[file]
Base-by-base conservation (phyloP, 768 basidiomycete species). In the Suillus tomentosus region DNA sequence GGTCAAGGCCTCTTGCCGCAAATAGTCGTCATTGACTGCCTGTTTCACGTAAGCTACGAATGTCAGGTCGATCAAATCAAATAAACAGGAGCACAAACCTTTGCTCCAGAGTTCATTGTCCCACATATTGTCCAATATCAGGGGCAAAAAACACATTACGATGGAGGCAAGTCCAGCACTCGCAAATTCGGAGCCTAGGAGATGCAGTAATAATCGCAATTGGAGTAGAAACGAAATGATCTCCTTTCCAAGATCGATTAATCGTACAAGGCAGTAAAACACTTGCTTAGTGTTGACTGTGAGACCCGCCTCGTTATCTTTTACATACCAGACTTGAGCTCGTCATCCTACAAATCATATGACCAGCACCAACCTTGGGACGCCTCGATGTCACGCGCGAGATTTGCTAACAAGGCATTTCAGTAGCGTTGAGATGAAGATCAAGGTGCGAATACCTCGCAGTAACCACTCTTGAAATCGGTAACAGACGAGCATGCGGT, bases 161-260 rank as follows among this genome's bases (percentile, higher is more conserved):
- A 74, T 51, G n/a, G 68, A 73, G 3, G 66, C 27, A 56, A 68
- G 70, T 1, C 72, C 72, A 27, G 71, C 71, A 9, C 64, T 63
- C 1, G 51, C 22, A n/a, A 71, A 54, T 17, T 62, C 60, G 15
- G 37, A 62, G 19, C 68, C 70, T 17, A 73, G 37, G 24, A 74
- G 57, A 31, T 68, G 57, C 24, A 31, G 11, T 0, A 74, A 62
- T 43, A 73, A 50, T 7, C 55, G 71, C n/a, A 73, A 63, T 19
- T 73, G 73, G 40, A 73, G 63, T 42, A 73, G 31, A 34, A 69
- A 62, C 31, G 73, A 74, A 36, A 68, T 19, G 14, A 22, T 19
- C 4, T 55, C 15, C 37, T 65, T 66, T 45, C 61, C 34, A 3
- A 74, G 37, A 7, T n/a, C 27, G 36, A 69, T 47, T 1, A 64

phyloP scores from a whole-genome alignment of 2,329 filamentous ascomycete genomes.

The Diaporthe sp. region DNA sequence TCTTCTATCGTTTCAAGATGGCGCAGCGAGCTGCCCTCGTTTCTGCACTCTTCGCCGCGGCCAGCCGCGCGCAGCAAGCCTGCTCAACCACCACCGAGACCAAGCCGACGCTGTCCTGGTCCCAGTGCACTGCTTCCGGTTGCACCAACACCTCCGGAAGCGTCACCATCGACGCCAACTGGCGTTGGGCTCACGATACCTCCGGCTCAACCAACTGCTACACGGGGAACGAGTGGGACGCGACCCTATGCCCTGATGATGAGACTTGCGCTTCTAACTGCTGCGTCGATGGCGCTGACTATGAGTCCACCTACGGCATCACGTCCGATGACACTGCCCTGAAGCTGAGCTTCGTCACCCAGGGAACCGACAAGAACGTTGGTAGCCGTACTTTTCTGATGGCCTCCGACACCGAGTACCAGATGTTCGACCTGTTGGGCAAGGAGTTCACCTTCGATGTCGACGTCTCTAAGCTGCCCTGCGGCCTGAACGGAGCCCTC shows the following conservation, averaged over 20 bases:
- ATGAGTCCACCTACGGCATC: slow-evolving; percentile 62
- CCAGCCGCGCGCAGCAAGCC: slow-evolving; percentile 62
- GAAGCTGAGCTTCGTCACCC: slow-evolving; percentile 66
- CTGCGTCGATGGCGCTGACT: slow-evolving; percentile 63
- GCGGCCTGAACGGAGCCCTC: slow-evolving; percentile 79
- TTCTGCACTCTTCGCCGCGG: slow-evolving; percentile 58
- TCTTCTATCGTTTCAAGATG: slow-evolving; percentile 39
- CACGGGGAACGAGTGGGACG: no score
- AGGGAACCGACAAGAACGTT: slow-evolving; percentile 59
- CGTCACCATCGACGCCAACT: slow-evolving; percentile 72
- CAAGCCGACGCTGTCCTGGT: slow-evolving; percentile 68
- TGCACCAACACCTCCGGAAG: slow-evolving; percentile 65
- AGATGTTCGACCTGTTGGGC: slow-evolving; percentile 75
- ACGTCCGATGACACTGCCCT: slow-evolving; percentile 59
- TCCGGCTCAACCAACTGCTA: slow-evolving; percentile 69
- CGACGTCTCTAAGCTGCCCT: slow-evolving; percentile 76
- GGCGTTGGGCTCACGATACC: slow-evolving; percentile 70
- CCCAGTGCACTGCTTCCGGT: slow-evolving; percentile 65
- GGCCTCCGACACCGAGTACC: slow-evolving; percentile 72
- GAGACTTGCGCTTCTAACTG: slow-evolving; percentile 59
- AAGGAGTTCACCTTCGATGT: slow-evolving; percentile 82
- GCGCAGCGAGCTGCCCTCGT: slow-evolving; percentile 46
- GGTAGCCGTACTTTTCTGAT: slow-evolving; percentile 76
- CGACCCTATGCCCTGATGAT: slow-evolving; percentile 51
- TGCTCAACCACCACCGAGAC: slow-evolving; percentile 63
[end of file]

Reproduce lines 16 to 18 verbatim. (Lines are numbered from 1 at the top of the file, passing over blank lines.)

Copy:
- GAAGCTGAGCTTCGTCACCC: slow-evolving; percentile 66
- CTGCGTCGATGGCGCTGACT: slow-evolving; percentile 63
- GCGGCCTGAACGGAGCCCTC: slow-evolving; percentile 79